"Shoppers who held off on buying a DVD player or winter coat over the last few months will find that prices may literally be too good to pass up," explains Tracy Mullin, President & CEO of the NRF.

Hopefully, Mullin is right.

It doesn't end on Sunday, though. Since the Web has become such a dominant force in the retail industry, the Monday following Black Friday has been coined "Cyber Monday", where at-home shoppers can take advantage of deals online. The advantage here is, of course, the ability to avoid the thrill and confusion of packed sales floors and long line-ups. finds that more retailers will be offering Cyber Monday promotions this year than they did last year (83.7% vs. 72.2%).

Official Black Friday results won't be released until 4 p.m. this Sunday. But already, many local news outlets are reporting healthy turn-outs, with people waiting in lines from the early morning hours.

Still, we won't know how the retail industry has fared until the mass hysteria is over, the inventory has been accounted for, and the receipts tabulated. More than ever, this weekend is critical for the U.S. retail industry: it could, in many ways, make or break a retailer.

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Thursday, November 27, 2008

"Ripping" Vs. "Sharing"

The debate about strict copyright laws, digital downloading, and the illegal "sharing" of music has gone on for some time. You shouldn't be able to make a back-up copy of a CD, say some, because that's copyright infringement. You shouldn't be able to download music from a legal Website and then burn it to more than one disc because, again, that's copyright infringement. Apparently digital downloading has caused this horror in the music industry. Yet today, I witnessed something that had me scratching my head. After lunch with a couple of colleagues, they wanted to pop into HMV to grab some "new" music for their iPods. Sick of the same old, same old, they decided to swap: you buy a few CDs you like, I'll buy some I like, and then we'll trade. Hmm...makes sense, right?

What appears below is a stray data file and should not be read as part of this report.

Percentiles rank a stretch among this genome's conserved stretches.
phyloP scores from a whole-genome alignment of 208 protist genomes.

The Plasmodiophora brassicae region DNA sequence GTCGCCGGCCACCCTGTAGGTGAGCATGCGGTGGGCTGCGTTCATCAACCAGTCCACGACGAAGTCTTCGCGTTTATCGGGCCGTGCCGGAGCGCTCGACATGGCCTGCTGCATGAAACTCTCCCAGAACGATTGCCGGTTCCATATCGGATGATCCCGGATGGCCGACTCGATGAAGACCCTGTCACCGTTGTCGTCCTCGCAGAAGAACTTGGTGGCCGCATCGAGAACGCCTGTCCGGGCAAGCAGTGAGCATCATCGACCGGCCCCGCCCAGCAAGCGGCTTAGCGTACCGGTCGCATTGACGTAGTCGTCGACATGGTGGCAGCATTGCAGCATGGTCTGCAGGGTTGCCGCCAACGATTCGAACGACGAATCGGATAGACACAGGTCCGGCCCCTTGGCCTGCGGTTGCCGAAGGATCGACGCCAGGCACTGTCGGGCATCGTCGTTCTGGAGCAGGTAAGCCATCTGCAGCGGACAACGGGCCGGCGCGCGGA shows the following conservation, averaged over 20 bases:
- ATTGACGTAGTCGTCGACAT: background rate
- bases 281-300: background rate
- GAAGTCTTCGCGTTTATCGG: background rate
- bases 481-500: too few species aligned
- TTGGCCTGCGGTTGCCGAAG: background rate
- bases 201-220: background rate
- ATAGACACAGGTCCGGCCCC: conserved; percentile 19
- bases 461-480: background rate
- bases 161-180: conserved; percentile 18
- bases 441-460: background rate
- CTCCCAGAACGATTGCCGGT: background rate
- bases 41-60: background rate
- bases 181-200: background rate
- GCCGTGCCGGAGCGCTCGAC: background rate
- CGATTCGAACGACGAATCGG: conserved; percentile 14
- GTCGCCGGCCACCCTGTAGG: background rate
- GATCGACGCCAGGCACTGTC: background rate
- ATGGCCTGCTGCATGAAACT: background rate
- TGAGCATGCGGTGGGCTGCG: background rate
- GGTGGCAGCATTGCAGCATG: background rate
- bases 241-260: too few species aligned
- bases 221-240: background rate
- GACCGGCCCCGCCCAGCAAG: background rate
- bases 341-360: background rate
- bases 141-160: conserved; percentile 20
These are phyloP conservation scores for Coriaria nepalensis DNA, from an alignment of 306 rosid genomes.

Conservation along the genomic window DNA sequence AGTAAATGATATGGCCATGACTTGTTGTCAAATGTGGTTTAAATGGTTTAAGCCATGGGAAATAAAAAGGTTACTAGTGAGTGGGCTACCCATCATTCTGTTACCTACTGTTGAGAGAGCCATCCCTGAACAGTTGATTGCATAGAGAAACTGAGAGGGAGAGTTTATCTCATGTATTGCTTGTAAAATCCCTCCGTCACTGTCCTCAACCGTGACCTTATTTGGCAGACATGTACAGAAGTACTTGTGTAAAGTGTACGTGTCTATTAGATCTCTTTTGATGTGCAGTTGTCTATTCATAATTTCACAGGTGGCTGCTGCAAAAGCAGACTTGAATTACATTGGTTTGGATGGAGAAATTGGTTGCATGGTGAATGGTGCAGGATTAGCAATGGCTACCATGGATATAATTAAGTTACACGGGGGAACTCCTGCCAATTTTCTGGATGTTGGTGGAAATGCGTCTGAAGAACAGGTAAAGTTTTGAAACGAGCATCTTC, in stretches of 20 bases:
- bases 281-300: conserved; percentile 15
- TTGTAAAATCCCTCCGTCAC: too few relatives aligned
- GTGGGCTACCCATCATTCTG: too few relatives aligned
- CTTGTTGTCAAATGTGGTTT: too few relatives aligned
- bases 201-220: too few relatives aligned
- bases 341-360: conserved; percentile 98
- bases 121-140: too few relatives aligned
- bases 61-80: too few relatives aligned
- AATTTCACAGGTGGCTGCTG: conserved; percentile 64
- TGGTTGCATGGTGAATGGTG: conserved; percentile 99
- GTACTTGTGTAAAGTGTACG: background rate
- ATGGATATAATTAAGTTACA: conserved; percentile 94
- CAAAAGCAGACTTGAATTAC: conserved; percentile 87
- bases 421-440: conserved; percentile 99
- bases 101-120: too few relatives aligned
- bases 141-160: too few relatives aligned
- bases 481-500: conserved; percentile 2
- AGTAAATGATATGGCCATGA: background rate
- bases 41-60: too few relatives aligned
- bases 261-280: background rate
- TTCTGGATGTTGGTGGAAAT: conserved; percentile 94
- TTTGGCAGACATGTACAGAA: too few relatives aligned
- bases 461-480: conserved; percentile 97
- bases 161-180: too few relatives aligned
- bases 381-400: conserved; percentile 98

To the pro-copyright camp, they just violated the very sanctity of music. How dare you buy CDs and trade music like that? Essentially, that means you got every CD half-price, right? But from the pro-digital, evolution of music standpoint, what they've done is just opened each other's eyes to new music they may never have bothered to buy, in physical format or otherwise. Now not only is there a greater appreciation for different types of music, but there's also the increased chance that they'll like what they hear, and add a new artist to their radar for future purchases. What a concept!

On that note, I was pleasantly surprised to see that there were new CDs available for as little as $12.99, and even $10! The last time I recall, new releases were, at best, $13.99 or $15.99. There were even some pretty good CDs selling "two for $12" or $25. Not bad. Still, I hesitated to buy anything, thinking that I'd just download the specific tunes I want and make a "mixed" CD (only one, of course. God forbid I make one for a friend as well). But at the prices they're at, it's almost worth it to buy the media (especially for the potentially better quality) and save myself the time.

I can't believe I'm saying it, but maybe CDs will return to profitability as people decide that they can't be bothered, or don't have the time, to compile a list of tunes, download them, and burn them to a CD as normal practice. If it isn't a hobby, it can certainly get time-consuming. And iPod owners know how expensive it can also get buying tune after tune, not realizing how much they add up until you get the dreaded credit card bill!